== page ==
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Mike  A  Curtin

 

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MIKE CURTIN
World War II
Memories and Biography

(Taken from a letter to Will Lundy)

January 28, 1988

Hello Irene and Will:

Curly Nelsen called last week. Was great to hear from him. Mary and Curly are also planning on Riverside. I sure hope the bunch can make it.

You know, Will, it was kinda shocking to read the long list of folded wings in the last Journal. The 44th had too many! However, I don't recall any of the names.

In reading the Journal, especially the Luftwaffe pilots account of Kassee 44, one is sure informed of that horrible day 30 of 37 downed.

Will, I have always wondered where life has taken Mrs. MacDonald, her family, that guy. I will never forget. He was very considerate to me when Barbara came down to Barksdale. I was in his office when his wife and family came in, took time to introduce me to them, and then gave leave to live off the base, all this to a raw recruit. He was a born leader as he showed on our assignment in mapping Northeast Canada (1942).

I will be dropping a line to Aldrich. Sure hope he comes to Riverside.

Speaking of grandchildren - I now have nine so you can guess we are pros. Hey, how about your school buddy, Keith Jacobs, calling me. Must get over and see him. Keith has been down your way lately.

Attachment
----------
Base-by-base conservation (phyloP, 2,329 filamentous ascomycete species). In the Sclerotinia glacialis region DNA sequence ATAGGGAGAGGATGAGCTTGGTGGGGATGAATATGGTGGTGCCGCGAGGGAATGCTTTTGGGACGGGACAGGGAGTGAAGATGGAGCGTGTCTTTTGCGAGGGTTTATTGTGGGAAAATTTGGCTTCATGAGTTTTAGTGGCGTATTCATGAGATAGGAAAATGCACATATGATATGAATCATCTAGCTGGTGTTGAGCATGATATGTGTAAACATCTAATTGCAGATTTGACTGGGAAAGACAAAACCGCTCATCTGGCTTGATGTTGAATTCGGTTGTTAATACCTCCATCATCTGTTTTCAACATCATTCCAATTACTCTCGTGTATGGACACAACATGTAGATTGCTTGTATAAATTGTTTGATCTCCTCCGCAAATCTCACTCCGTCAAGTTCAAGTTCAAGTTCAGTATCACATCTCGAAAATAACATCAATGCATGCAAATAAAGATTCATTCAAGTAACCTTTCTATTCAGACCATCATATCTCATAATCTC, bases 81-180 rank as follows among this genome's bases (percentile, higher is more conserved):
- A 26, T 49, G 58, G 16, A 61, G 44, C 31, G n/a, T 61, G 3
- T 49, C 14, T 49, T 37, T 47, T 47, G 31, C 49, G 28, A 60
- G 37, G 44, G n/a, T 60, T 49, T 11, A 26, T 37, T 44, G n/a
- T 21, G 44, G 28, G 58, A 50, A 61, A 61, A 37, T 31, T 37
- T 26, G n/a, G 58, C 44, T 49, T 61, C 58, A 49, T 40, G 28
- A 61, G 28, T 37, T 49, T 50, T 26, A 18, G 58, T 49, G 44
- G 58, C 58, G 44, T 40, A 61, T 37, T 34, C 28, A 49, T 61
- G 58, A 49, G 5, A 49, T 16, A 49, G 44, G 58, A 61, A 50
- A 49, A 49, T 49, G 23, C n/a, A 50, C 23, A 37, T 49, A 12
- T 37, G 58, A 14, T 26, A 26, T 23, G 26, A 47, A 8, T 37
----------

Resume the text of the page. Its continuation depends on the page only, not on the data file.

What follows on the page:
Made my usual call Christmas Eve to Cameron. Said he would be with us at Riverside.

Give us all the news of your latest book. Count on us.

Barbara and Mike Curtin




MICHAEL CURTIN
World War II
Memories and Biography

(Taken from a letter to Will Lundy)

67th Squadron
Location: Grenier Field or Gander Lake, Newfoundland.

Airman: Injured seriously.

Story by Michael Curtin, T/Sgt. Engineer (later M/Sgt. Crew Chief, Section Chief)

"We were all lined up to take off at near midnight for take-off on next leg to England. We had just run up the engines in preparation for take-off at three-minute intervals. No light, no radio, when "Bucky" Warne, pilot, said, "Mike, keep an eye on that guy back there as he seems nervous."

Just a few moments later, Tom Clements hollered, "I got to get out of here!"

So I told Captain Warne to hold it up a few minutes, as it looked like the guy was going to vomit. I opened the bomb bay doors, and out he went into the darkness. A second or two he ran into the prop on No. 3 engine! I've always said that I thought it was premeditated.

That held us up for awhile. I got out and drug Tom back out of the way. I don't see how he survived as he was such a mess. But First Aid was standing close by, gave him first aid and then away in an ambulance. I don't see how he ever lived."

Clements, Tom - Gunner, Sgt. Boise, Idaho. Asn. Severely injured
 
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